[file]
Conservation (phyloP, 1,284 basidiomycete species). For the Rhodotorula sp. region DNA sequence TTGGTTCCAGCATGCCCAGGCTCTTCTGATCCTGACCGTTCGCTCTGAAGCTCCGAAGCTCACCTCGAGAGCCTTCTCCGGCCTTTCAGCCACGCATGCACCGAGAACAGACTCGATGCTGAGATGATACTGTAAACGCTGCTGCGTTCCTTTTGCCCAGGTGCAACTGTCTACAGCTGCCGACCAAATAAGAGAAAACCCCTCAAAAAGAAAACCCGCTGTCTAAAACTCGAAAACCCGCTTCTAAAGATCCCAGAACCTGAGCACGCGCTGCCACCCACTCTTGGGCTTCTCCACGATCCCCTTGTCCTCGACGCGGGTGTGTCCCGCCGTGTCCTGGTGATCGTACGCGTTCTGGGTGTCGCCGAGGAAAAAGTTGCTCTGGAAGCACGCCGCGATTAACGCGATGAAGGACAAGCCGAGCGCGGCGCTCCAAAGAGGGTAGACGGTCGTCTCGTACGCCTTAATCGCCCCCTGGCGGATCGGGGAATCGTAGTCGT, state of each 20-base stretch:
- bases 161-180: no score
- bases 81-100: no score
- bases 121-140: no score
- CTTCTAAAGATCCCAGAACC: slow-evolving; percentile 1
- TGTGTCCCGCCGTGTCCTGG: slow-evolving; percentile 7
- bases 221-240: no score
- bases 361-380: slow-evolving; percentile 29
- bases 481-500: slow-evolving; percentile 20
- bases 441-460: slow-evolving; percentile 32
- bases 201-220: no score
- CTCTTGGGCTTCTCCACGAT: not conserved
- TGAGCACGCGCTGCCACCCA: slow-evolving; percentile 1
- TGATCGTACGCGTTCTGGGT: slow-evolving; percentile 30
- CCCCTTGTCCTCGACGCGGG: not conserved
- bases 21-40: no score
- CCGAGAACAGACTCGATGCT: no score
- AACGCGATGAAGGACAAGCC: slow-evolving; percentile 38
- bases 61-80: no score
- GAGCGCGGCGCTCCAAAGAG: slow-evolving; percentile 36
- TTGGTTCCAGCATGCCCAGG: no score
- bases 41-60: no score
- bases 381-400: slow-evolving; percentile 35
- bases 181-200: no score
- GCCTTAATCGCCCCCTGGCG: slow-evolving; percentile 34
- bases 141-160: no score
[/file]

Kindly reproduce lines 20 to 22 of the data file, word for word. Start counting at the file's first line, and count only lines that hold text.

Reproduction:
- GAGCGCGGCGCTCCAAAGAG: slow-evolving; percentile 36
- TTGGTTCCAGCATGCCCAGG: no score
- bases 41-60: no score